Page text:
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© Mr Richard Egerton

IoE Number: 275799
Location: CHURCH OF ALL SAINTS, CHURCH LANE
  WORLINGTON, FOREST HEATH, SUFFOLK
Photographer: Mr Richard Egerton
Date Photographed: 30 June 2001
Date listed: 07 May 1954
Date of last amendment: 07 May 1954
Grade I

The Images of England website consists of images of listed buildings based on the statutory list as it was in 2001 and does not incorporate subsequent amendments to the list. For the statutory list and information on the current listed status of individual buildings please go to The National Heritage List for England.

TL 67 SEWORLINGTONCHURCH LANE3/57Church of All Saints-7/5/54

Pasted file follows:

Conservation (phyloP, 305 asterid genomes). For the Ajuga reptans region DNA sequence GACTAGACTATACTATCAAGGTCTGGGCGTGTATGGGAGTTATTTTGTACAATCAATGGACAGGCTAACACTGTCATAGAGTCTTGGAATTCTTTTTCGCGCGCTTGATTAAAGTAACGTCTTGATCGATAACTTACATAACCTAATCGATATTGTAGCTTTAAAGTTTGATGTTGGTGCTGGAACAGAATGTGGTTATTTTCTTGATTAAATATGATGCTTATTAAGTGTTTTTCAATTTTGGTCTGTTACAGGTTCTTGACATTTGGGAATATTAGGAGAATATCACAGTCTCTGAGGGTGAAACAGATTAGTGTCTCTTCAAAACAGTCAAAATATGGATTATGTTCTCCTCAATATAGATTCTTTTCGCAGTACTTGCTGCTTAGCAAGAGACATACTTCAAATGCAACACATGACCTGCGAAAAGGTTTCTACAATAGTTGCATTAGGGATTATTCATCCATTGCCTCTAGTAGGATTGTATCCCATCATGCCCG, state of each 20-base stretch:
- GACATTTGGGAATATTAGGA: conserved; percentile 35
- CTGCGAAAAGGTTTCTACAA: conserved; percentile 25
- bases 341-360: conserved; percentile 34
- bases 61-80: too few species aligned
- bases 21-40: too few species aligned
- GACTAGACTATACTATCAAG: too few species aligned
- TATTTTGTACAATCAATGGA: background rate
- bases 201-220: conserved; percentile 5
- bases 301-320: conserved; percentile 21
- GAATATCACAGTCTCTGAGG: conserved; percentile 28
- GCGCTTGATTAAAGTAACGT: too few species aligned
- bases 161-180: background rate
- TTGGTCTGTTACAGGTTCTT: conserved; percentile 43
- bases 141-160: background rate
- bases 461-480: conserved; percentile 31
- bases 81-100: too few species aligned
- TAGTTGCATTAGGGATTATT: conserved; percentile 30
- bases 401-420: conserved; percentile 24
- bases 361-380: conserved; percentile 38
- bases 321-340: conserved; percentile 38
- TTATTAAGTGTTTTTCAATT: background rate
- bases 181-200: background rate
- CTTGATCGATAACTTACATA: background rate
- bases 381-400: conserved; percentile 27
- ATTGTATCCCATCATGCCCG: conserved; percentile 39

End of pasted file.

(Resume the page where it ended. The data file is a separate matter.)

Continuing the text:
TL 67 SE WORLINGTON CHURCH LANE 3/57 Church of All Saints - 7/5/54 - I Church. Mediaeval. Nave, chancel, west tower, south aisle and vestry, south porch. Flint rubble with limestone dressings.(most of the north wall is plastered). Plaintiled roofs (vestry, aisle and tower roofs are flat). In the north chancel wall is a C13 lancet. North and south doorways, and south priest's doorway (restored) later C13. Mid C14 tower, the lowest stage of ashlar, with moulded west doorway; above it is a traceried west window with flanking image niches. Small trefoiled belfry windows. A ringing chamber quatrefoil window has a C13 coffin slab for a lintel, On the south face of the tower is a worn C18 tablet with enriched border. South nave arcade has octagonal piers with moulded capitals of early C14 type, below them are trefoil-headed arches carved on each face; many have mediaeval graffiti. 3- light early C14 east window with intersecting tracery; a later C14 low-side window in the south wall. The aisle was raised, given square-headed 2-light windows with mask corbels, and re-roofed C15. A vestry incorporated at west end has the original doorway and door; on the jamb is the signature of Bagot (priest in 1447); a slit window high up the west wall may indicate a former upper chamber. Nave roof also raised C15; unmoulded queen-post trusses with 6 posts each, the innermost pair being arch-braced to the principals; 2 secondary hammberbeam trusses in each bay (restored 1926). Clerestory windows and large traceried windows in north wall. A moulded rood-beam, doorway and loft-stairs survive at the chancel arch (a will of 1475 contributes to cost of painting loft). Sanctus bell-cote at east nave gable (the bell now at Moyses Hall Museum, Bury St. Edmunds); under the south eaves nearby is an image niche. The C14 or C15 porch was almost rebuilt C18 in gault brick; it encloses another good C14 image niche. Chancel roof C15, canted and plastered, with crenellated cornice. C13 limestone font, the square bowl has recessed pilasters at the corners and 5 matching supporting shafts. Set of 7 C14 pews in aisle; 4 others in nave and 2 in chancel. Octagonal C17 pulpit with C18 steps and handrail. Fragments of 3 wall paintings on north side of nave, one (St. Christopher) is covered by a monument. Windows in chancel; east aisle and north nave wall have good, but jumbled, mediaeval glass. Several early C19 marble wall monuments on the north nave wall, and a brass recording benefaction of John Mortlock (1620). A marble monument in the chancel to Revd. John Sankey, 1738. In the nave are 8 marble floor slabs, mainly of C18; one of 1697.

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